By Rodriguez-Monguio, R., Brand, E., & Volberg, R.
Abstract: Objectives: Disordered gambling often co-occurs with psychiatric and substance use disorders. The study aim was to assess the healthcare costs of pathological gambling (PG) and co-occurring mental health and substance use disorders by payer. This is the first-of-its-kind economic analysis of addictive behaviors and mental health disorders.
Methods: Study data were derived from the Massachusetts All-Payer Claims Data-a representative health claims database-for the period 2009 to 2013. The study analytical sample contained all medical and pharmaceutical claims for commercially insured Massachusetts residents who were aged >=18 years, had health insurance coverage, had a diagnosis of PG, and sought care in the Commonwealth. Healthcare cost components included outpatient, inpatient, emergency room visits, and prescription drugs. Bootstrap analysis was performed to account for skewed distribution of cost data. All costs were adjusted to constant dollars.
Results: The study sample included 599 patients over the study period. The most prevalent principal diagnoses were disorders of impulse control (50%), episodic mood disorders (31%), anxiety disorders (14%), and psychoactive substance (9%). The mean annual total expenditures on health care per patient with diagnosis of pathological gambling were $7993 +/- $11,847 (bias-corrected 95% confidence interval) in 2009, $10,054 +/- $14,555 in 2010, $9093 +/- $13,422 in 2011, and $9523 +/- $14,505 in 2012. Pharmaceutical expenditures represented 16% to 22% of total healthcare expenditures. In the study period, prescription drug co-pays represented approximately 16% of the pharmaceutical expenditures.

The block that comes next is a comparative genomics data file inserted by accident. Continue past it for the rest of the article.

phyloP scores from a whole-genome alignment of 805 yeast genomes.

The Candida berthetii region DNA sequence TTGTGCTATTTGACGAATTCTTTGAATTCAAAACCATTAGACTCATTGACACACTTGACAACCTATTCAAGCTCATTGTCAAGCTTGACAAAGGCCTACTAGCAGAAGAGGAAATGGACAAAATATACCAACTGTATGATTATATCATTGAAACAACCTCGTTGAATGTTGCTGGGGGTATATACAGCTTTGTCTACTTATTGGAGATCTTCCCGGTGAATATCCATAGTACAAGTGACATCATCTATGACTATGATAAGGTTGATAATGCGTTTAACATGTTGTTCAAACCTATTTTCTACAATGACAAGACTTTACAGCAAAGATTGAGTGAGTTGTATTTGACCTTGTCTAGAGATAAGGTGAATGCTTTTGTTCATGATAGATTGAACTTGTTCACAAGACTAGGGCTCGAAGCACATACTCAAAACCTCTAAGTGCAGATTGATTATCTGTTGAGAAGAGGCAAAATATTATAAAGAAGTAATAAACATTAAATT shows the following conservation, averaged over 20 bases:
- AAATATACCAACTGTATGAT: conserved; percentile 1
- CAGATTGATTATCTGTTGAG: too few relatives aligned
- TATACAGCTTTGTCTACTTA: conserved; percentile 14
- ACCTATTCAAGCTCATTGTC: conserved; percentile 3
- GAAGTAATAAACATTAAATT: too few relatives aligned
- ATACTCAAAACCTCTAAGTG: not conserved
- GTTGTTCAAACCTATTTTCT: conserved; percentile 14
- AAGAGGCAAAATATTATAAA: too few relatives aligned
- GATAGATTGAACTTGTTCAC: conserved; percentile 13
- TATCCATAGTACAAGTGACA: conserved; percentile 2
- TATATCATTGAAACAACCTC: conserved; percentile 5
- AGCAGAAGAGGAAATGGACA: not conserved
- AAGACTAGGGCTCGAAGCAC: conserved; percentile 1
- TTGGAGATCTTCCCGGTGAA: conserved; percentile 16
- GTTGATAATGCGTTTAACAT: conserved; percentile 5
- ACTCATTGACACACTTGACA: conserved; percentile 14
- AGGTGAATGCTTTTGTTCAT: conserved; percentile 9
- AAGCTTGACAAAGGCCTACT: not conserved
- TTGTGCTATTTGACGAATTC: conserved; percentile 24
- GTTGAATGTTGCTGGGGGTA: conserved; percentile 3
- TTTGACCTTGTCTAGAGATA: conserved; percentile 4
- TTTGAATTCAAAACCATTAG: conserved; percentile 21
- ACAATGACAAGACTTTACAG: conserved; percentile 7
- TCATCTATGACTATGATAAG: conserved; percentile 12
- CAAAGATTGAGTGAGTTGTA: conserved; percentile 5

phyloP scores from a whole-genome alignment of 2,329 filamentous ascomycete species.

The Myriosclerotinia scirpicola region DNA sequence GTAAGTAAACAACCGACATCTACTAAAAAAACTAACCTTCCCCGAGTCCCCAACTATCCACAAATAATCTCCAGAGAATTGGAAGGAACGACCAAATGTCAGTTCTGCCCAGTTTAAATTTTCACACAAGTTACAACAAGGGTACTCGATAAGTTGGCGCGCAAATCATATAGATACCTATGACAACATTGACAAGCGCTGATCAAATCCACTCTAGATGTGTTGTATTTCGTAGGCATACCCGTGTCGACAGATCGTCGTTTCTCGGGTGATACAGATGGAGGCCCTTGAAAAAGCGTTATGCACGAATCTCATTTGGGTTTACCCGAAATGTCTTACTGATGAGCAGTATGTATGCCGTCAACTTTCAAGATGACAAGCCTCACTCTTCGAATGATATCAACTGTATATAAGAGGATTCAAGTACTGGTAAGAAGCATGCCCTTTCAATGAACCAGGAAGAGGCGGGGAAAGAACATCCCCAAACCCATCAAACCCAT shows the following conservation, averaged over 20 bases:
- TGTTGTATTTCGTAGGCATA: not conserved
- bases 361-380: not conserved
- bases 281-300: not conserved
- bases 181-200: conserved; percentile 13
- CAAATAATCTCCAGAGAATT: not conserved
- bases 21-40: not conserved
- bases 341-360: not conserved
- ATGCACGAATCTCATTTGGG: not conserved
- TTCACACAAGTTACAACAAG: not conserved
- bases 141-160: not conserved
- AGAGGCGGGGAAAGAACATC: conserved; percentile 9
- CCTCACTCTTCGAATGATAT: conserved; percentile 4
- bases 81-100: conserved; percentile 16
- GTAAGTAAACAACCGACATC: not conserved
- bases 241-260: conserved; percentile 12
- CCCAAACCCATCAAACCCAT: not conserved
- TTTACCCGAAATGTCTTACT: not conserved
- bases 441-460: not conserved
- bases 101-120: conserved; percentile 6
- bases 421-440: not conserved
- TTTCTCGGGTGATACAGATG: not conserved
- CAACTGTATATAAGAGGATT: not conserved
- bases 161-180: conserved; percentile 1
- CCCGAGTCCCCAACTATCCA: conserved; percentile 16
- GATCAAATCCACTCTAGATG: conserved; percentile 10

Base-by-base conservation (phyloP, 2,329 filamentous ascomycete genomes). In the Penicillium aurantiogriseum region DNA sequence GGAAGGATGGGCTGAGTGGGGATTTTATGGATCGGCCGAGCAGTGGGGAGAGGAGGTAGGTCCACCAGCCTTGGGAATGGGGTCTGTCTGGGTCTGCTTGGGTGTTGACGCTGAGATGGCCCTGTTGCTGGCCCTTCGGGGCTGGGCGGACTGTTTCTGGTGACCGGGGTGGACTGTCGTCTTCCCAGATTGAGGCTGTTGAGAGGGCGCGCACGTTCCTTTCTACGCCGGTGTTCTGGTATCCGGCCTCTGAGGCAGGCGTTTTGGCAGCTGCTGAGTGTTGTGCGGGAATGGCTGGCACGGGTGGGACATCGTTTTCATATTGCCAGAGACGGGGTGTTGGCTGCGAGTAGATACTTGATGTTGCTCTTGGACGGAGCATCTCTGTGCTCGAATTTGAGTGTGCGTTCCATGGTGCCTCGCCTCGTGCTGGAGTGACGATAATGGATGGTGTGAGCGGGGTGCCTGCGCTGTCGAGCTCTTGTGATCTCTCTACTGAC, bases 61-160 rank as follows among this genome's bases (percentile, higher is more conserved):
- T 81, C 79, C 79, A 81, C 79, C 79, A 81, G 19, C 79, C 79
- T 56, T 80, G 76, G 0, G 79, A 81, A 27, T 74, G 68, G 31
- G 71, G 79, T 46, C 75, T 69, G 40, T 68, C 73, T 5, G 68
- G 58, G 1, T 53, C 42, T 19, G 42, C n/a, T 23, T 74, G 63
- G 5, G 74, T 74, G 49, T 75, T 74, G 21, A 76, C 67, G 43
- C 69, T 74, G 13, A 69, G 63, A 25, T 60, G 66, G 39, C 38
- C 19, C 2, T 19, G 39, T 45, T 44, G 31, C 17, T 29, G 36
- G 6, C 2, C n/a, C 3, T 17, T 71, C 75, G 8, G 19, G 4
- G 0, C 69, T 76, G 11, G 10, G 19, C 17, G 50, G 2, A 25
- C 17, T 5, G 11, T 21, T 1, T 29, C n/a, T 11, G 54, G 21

Conclusions: Psychiatric comorbidity and substance use disorders, and nondependent abuse of drugs are highly prevalent among pathological gamblers. These disorders pose an economic burden to patients and healthcare payers.
(C) 2017 American Society of Addiction Medicine
Rodriguez-Monguio, R., Brand, E., & Volberg, R. (2017). The Economic Burden of Pathological Gambling and Co-occurring Mental Health and Substance Use Disorders. Journal of Addiction Medicine, Publish Ahead of Print. https://doi.org/10.1097/ADM.0000000000000363
Relatively little is known about the temporal relation between at-risk gambling or problem gambling (PG) and mental and substance use disorders (SUDs) in young adulthood. Our study aimed to examine whether past-year, at-risk, or PG is associated with incident mental disorders and SUDs (that is, depression, generalized anxiety disorder, obsessive–compulsive disorder [OCD], or alcohol dependence) and illegal drug use, and whether past-year mental disorders and SUDs and illegal drug use is associated with incident at-risk or PG.
Source: Afifi, T. O., Nicholson, R., Martins, S. S., & Sareen, J. (2016). A Longitudinal Study of the Temporal Relation Between Problem Gambling and Mental and Substance Use Disorders Among Young Adults. The Canadian Journal of Psychiatry, 61(2), 102–111. http://doi.org/10.1177/0706743715625950